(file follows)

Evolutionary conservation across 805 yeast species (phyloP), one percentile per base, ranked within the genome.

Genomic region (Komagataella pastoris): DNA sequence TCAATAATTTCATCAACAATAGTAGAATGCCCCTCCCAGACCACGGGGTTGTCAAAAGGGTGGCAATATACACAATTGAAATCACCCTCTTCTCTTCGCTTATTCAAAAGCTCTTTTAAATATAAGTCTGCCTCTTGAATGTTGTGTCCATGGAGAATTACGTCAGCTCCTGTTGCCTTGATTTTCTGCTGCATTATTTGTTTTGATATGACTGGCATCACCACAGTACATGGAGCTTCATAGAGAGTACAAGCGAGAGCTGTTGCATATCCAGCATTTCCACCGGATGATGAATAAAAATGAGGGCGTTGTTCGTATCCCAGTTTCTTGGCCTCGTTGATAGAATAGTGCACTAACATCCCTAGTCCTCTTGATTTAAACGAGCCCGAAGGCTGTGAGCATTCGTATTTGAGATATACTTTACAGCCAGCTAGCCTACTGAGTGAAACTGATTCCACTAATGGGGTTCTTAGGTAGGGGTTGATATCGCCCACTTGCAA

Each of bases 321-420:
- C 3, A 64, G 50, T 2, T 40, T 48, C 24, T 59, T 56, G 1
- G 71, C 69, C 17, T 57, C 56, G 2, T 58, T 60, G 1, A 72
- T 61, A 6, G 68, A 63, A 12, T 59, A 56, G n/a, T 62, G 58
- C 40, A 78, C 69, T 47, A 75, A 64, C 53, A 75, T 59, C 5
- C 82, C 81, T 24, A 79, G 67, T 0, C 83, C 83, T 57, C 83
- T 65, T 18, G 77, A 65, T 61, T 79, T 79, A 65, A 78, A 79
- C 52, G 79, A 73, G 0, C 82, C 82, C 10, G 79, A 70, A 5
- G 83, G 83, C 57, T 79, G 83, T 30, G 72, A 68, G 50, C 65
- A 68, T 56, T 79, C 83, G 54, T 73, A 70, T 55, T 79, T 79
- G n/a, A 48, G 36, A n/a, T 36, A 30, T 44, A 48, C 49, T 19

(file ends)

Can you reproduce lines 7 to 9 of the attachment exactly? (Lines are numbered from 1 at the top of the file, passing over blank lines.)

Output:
- C 40, A 78, C 69, T 47, A 75, A 64, C 53, A 75, T 59, C 5
- C 82, C 81, T 24, A 79, G 67, T 0, C 83, C 83, T 57, C 83
- T 65, T 18, G 77, A 65, T 61, T 79, T 79, A 65, A 78, A 79